Dr. SkySkull in Greece: The National Archaeological Museum

The last in my series of blog posts about my recent trips to Finland and Greece. Part 1, Part 2, Part 3, and Part 4 can be read at the links.

My flight out of Athens on my day of departure was not until 7 pm, thanks to my budget-conscious travel planning.  This meant that I had pretty much a whole morning and afternoon to further explore the city, and there was one obvious place to go: the National Archaeological Museum, which contains some of the most famous and magnificent artifacts of Greek history.

Panorama of the National Archaeological Museum.

The museum itself has a pretty significant history.  The first national archaeological museum was opened in 1829, though apparently the collection traveled between exhibition locations until the current building was planned in 1858 and constructed in 1889.  During World War II, the museum was closed and the collection was boxed and buried to prevent it from being looted; it reopened in 1945.  The museum was closed for a complete refurbishment around 2002 and remained so for 1.5 years; it opened in time for the 2004 Athens Olympics.

I took soooooooo many photos while at the museum.  For all of our sakes, I’ll try and restrict this post to some of the coolest and most interesting things that I saw, though that will be hard!

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Dr. SkySkull in Greece: Walking around Athens

In my last travel post, I talked about my first evening in Athens, in which I walked around with a new friend and explored the Acropolis and a number of other ancient sites.  The next day I had all to myself, and I vowed to see as much of the city’s history as I could.

My first stop in the morning was the magnificent Acropolis Museum, holding archaeological artifacts from the famed site.

The Acropolis Museum.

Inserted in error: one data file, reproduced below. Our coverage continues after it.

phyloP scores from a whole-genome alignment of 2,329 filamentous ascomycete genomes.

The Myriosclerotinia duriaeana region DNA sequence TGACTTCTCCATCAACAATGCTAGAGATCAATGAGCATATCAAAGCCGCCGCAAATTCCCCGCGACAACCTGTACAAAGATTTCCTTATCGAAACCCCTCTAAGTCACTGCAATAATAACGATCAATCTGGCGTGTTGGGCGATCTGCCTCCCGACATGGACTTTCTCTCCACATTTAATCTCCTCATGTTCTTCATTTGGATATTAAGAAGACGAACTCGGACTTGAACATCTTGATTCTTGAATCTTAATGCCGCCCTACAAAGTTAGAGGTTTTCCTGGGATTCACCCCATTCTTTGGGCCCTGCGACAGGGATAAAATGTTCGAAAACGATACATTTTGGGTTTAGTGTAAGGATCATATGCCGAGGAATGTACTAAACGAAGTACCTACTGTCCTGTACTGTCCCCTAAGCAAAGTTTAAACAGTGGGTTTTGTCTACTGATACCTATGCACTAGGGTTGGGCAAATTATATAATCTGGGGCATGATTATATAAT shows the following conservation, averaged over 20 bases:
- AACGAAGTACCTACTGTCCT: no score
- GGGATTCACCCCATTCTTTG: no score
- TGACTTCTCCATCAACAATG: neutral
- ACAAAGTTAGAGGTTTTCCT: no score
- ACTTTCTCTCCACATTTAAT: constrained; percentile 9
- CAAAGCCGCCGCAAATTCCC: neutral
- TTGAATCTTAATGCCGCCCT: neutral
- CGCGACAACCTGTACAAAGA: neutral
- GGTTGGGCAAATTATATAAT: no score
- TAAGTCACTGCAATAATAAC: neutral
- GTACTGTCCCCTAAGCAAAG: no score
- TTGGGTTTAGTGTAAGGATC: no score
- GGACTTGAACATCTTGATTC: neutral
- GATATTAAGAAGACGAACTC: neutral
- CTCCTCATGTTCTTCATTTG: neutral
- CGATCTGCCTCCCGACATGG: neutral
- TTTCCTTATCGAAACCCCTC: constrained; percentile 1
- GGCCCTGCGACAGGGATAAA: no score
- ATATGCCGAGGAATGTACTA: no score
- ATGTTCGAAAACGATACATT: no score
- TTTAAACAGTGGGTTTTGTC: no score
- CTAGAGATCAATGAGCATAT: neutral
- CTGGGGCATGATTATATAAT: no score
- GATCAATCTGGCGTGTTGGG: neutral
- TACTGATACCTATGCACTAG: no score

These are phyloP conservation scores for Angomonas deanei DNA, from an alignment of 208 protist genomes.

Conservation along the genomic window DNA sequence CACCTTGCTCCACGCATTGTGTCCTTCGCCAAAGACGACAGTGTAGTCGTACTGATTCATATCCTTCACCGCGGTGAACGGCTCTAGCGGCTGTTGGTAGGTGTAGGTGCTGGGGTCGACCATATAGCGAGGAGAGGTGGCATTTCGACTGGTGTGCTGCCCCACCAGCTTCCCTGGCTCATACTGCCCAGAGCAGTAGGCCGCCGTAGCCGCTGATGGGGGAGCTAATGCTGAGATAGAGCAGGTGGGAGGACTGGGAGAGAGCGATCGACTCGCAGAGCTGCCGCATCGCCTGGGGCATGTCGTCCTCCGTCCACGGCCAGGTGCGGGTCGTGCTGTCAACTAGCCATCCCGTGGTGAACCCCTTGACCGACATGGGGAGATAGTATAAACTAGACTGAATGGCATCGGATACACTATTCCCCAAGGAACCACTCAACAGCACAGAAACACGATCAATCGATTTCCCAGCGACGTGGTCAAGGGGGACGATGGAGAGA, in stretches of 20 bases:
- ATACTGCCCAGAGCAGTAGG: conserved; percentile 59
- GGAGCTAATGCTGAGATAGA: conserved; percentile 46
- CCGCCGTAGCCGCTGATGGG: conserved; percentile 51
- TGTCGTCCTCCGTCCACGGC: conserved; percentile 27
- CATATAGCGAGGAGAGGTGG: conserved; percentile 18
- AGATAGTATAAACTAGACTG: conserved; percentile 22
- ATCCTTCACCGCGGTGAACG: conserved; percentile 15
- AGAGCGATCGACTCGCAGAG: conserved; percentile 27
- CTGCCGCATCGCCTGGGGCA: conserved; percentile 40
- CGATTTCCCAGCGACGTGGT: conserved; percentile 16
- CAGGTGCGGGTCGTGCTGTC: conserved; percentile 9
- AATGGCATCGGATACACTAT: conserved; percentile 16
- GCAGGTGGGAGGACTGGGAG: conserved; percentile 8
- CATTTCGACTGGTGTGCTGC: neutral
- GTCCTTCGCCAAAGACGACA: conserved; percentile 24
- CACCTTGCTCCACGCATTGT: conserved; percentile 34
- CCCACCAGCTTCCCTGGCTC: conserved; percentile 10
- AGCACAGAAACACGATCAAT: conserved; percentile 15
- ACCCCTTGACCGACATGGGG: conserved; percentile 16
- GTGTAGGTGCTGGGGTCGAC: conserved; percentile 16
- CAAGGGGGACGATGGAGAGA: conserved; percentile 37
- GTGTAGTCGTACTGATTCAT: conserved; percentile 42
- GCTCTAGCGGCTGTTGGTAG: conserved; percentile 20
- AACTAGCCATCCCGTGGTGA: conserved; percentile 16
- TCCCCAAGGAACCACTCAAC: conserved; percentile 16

This is actually the second Acropolis Museum; the original one was built on the Acropolis itself in 1874 and was renovated in the 1950s. However, the size of the collection increased as the Acropolis area was further excavated, and it was decided in the 1970s that a new museum was needed.  The decision was also motivated by the fact that many of the friezes of the Parthenon were acquired by the British Museum under shady circumstances, and British Museum officials argued that they couldn’t return them because Athens did not have a suitable location to house them.

In the image above, you can see a glass walkway.  When the new museum started construction in the 1990s, based on the winning design of the third competition to design the museum, it was discovered that the site held ancient ruins of archaeological significance. A fourth competition to design a museum that could protect the ruins, and the final museum design — opened in 2009 — is built raised above the site!  Both outside and inside the museum, one can look down to see the excavations, which are still in progress.

Excavations beneath the entrance to the museum.

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Dr. SkySkull in Greece: The Acropolis

In my last travel post, I described a little bit of the island of Spetses in Greece, where my second optics workshop took place. As the workshop schedule didn’t include any crucial talks on the last day I was originally planning to be there, I opted to head back a day early to Athens.  I was also, admittedly, a little anxious about the logistics of getting back, since it required another lengthy boat trip.

I need not have worried, though. The boat back was a high-speed catamaran with a blessed name, and the trip passed quickly and in comfort.


A final view of Spetses from the kitty-maran.

I arrived at my Athens hotel in the early afternoon but had to wait until around 3:00 to check in. Once I did, and took a bit of a rest, I took the complimentary hotel shuttle to Athens’ most famous and historical landmark: the Acropolis.

First view of the Acropolis.

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The Searching Dead and Born to the Dark, by Ramsey Campbell

Though Ramsey Campbell is my favorite horror author, I somehow manage to always be “late to the party” when it comes to his newest releases.  In the most recent case, however, it was entirely my fault: I ordered a signed, limited edition copy of his novel The Searching Dead (2016), and it took me over a year to get around to reading it! The book was so pretty that I think I was afraid to touch it, at first.

But I’m glad I did, because it is the first in a trilogy of cosmic horror called The Three Births of Daoloth! After I finished The Searching Dead, I immediately ordered the second volume, Born to the Dark (2017).  The third volume isn’t due to be released until later this year, I believe, so this post is about 2/3rds of the trilogy!